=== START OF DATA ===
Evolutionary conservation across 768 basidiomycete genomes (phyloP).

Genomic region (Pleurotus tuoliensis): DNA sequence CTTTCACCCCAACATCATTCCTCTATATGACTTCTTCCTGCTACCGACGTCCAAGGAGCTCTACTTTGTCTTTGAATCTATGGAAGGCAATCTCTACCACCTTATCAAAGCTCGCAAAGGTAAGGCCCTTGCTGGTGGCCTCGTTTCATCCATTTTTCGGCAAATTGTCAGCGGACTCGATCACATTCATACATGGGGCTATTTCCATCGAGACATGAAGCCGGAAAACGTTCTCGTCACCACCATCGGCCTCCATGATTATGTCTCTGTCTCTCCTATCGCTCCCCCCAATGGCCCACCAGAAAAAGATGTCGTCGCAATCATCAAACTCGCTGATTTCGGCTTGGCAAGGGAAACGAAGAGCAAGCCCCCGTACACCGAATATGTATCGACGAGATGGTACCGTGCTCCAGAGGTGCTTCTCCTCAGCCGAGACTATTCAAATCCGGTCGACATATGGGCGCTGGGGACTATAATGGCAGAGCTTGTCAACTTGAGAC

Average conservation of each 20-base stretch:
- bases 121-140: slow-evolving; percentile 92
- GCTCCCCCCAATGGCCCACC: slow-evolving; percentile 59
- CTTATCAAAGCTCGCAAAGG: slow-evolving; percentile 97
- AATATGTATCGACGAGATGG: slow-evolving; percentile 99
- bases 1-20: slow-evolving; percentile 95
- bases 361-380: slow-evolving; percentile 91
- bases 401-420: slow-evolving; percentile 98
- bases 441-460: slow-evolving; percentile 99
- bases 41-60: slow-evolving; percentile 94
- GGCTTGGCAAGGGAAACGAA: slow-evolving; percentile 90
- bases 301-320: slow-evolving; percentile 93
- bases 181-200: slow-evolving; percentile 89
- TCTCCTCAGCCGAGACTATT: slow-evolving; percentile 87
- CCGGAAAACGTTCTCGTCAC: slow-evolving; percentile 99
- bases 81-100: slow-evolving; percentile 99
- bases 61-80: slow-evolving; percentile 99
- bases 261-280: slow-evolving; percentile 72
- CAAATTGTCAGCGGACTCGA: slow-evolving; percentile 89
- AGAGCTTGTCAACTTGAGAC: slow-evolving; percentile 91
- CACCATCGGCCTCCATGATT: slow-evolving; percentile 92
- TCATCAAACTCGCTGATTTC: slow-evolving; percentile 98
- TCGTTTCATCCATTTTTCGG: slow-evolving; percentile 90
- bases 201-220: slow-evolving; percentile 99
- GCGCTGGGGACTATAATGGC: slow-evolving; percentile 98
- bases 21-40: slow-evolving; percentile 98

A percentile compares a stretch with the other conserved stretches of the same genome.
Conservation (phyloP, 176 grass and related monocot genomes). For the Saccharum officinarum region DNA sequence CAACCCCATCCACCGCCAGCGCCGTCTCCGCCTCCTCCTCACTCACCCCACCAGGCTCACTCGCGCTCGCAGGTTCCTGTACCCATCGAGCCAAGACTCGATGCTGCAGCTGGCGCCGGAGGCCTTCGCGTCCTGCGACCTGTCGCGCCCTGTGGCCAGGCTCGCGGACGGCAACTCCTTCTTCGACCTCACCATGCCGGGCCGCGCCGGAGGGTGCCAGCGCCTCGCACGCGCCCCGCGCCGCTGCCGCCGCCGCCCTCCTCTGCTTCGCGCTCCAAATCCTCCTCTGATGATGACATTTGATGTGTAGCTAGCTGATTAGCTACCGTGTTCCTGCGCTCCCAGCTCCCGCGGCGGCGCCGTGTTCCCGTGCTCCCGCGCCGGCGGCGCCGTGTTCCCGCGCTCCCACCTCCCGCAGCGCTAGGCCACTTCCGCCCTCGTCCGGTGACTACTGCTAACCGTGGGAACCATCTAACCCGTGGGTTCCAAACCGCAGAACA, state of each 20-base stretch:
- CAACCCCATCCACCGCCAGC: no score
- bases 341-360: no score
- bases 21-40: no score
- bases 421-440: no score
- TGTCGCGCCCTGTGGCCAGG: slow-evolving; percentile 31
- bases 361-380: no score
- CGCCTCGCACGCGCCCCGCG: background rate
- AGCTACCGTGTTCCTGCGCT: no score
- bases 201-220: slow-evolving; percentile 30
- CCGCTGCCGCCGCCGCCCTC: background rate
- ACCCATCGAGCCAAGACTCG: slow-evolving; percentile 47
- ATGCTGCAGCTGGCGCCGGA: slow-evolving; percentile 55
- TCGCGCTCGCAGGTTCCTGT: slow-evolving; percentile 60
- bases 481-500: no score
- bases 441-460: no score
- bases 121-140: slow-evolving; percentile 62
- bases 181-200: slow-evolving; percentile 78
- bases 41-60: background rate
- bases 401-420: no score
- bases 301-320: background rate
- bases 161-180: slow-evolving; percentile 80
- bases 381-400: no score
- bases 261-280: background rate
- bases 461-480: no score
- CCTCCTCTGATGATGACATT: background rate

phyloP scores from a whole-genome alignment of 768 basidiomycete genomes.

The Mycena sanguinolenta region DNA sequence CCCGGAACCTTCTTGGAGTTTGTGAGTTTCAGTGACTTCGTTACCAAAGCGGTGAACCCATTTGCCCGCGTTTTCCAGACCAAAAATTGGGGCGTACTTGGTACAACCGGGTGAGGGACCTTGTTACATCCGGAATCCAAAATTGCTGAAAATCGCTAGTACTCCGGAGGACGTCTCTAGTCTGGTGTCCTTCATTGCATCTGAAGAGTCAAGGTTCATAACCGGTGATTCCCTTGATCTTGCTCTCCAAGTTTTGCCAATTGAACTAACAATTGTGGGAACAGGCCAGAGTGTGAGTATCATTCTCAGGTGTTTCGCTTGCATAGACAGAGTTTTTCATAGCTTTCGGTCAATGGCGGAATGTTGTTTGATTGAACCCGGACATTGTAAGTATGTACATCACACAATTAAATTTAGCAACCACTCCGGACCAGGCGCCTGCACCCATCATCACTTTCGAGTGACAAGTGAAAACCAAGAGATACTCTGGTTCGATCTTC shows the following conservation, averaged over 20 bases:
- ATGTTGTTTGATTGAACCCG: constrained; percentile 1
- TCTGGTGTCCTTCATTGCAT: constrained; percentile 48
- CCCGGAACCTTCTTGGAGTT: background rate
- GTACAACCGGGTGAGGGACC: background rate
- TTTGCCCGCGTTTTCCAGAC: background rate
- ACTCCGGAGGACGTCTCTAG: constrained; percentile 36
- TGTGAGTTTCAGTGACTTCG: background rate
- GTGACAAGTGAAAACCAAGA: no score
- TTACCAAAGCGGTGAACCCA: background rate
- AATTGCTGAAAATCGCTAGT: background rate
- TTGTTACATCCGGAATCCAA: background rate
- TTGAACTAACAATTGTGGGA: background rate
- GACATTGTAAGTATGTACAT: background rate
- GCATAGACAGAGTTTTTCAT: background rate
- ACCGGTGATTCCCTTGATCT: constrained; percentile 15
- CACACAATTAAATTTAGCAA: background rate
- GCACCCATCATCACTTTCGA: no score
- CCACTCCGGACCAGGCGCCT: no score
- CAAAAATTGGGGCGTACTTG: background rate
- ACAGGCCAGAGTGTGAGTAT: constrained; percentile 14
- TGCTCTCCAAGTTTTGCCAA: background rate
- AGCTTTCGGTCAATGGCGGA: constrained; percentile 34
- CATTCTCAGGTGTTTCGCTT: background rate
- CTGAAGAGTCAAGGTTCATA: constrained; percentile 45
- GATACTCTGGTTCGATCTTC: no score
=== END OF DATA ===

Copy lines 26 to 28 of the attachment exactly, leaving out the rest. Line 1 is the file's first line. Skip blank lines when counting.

- bases 201-220: slow-evolving; percentile 99
- GCGCTGGGGACTATAATGGC: slow-evolving; percentile 98
- bases 21-40: slow-evolving; percentile 98